With the plastic ban being imposed across-the-board, including in some Indian states, it certainly becomes essential for individuals to re-evaluate plastic usage in their lives.
It is now a universally accepted fact that single-use plastic is antithetical to sustainable living and needs to be eliminated sooner or later. Single-use plastics, or disposable plastics, are used only once before they are thrown away (or, if we’re lucky, recycled). These include items like plastic bags, straws, coffee stirrers, soda and water bottles, and most food packaging.
Rigorous implementation of the plastic ban can be seen in Bangalore and some other metropolitan cities. In Bangalore, there is an on-the-spot fine of ₹500 if you carry a plastic bag—even if you are reusing your own plastic bag. Now, keeping cynicism aside, I admire these well thought out efforts of the city administration and I believe they’re going in the right direction. I also accept the fact that plastic has to be phased out in order to make sustainable living a reality. However, the way we are eliminating plastic with an outright ban requires thorough analysis and an overall deliberative debate on the issue.
First, a complete ban on the product which is of immense use to the public, without thinking of a sustainable and equally utilitarian alternative product, is a bad idea. Apparently, this is not the first time the plastic ban has been imposed in Bangalore. It was tried in 2016, when tiny paper bags replaced their larger plastic counterparts. Can we compare the utility of a plastic bag and a thin difficult-to-hold paper bag? I got dosa in such a paper bag and I couldn’t even reach home. I mean I reached, but the dosa couldn’t.
Second, I feel that most of the single-use plastic can not be eliminated, at least for now. Amul milk, curd, butter, chips, liquids, and packaged food come in plastic. It is easy to ask people to carry their own bags, bottles, and utensils, but it is hard to exteriorize this practice. There are few cases where plastic becomes indispensable, and a ban only makes life harder for people—for example the transfer and storage of medical material. Until we have a fool-proof solution, a complete ban is not going to help in any way.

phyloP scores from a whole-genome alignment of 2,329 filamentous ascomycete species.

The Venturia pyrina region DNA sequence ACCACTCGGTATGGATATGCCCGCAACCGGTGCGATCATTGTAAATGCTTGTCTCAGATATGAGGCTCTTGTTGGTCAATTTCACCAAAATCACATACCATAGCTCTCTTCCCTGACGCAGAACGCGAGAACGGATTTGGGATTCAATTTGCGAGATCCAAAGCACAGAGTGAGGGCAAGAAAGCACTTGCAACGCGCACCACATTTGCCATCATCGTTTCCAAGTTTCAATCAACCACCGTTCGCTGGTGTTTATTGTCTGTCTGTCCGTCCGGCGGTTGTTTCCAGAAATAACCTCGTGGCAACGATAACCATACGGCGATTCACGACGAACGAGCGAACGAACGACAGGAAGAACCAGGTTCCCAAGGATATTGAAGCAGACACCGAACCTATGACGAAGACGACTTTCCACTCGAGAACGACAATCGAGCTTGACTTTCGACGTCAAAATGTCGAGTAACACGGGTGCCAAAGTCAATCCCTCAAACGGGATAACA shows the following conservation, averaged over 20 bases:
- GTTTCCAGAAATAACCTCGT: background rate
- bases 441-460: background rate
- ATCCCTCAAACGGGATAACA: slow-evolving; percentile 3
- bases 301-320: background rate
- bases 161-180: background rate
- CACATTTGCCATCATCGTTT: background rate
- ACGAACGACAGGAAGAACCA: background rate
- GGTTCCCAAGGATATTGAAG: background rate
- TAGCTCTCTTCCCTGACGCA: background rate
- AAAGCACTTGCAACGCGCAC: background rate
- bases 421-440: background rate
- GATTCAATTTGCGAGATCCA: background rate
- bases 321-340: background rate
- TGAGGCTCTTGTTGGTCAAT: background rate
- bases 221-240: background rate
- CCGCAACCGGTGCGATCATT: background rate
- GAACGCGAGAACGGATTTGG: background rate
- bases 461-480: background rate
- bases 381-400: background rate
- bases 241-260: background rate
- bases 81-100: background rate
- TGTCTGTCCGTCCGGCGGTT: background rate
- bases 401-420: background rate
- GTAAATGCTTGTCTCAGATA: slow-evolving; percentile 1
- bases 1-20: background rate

In Bangalore, and some other Indian cities where the plastic ban has been imposed, thin translucent bags are being provided instead of plastic bags. Now, the fact is that even these bags were made of polypropylene and are non-biodegradable. The only difference is that they can be used multiple times. But then, plastic bags can also be used multiple times, at least to a certain extent. I don’t see a revolutionary change here. This alternative, I feel, is just plastic in disguise.
There is a difference between banning something in entirety and phasing it out gradually. The latter is the most convenient way, I believe, as it takes time for people to change a habit and adapt to a new practice. In the meantime, we can think of better options for recycling plastics with the help of science and technology.
Most of the plastic waste which is generated can be recycled and become raw material for producing containers and other items. India is emerging as one of the world leaders when it comes to plastic recycling. Over the years, several waste-to-wealth mechanisms have been adopted for the same. One such trend has been the conversion of plastic waste to fuel. Dehradun-based Indian Institute of Petroleum has developed a unique process of converting plastic waste like polyethylene and polypropylene to either gasoline or diesel.
The question is why are the authorities in a hurry to ban something? Administration can be more aware of the technological advancements happening around. Bangalore-based collective Stonesoup makes innovative eco-friendly products and solutions to ensure people live a sustainable life. There are other start-ups too but are the authorities even keeping track of these ideas?
It doesn’t make much sense to expect everything from people. Is it fair to expect the entire population of the country to stop using packaged water? When dealing with such problems, every aspect has to be analyzed in totality and every sector has to be involved in the process.
A deeply deliberative debate is required which involves every stakeholder, and the idea emerging out of this debate should guide the making of the structural framework.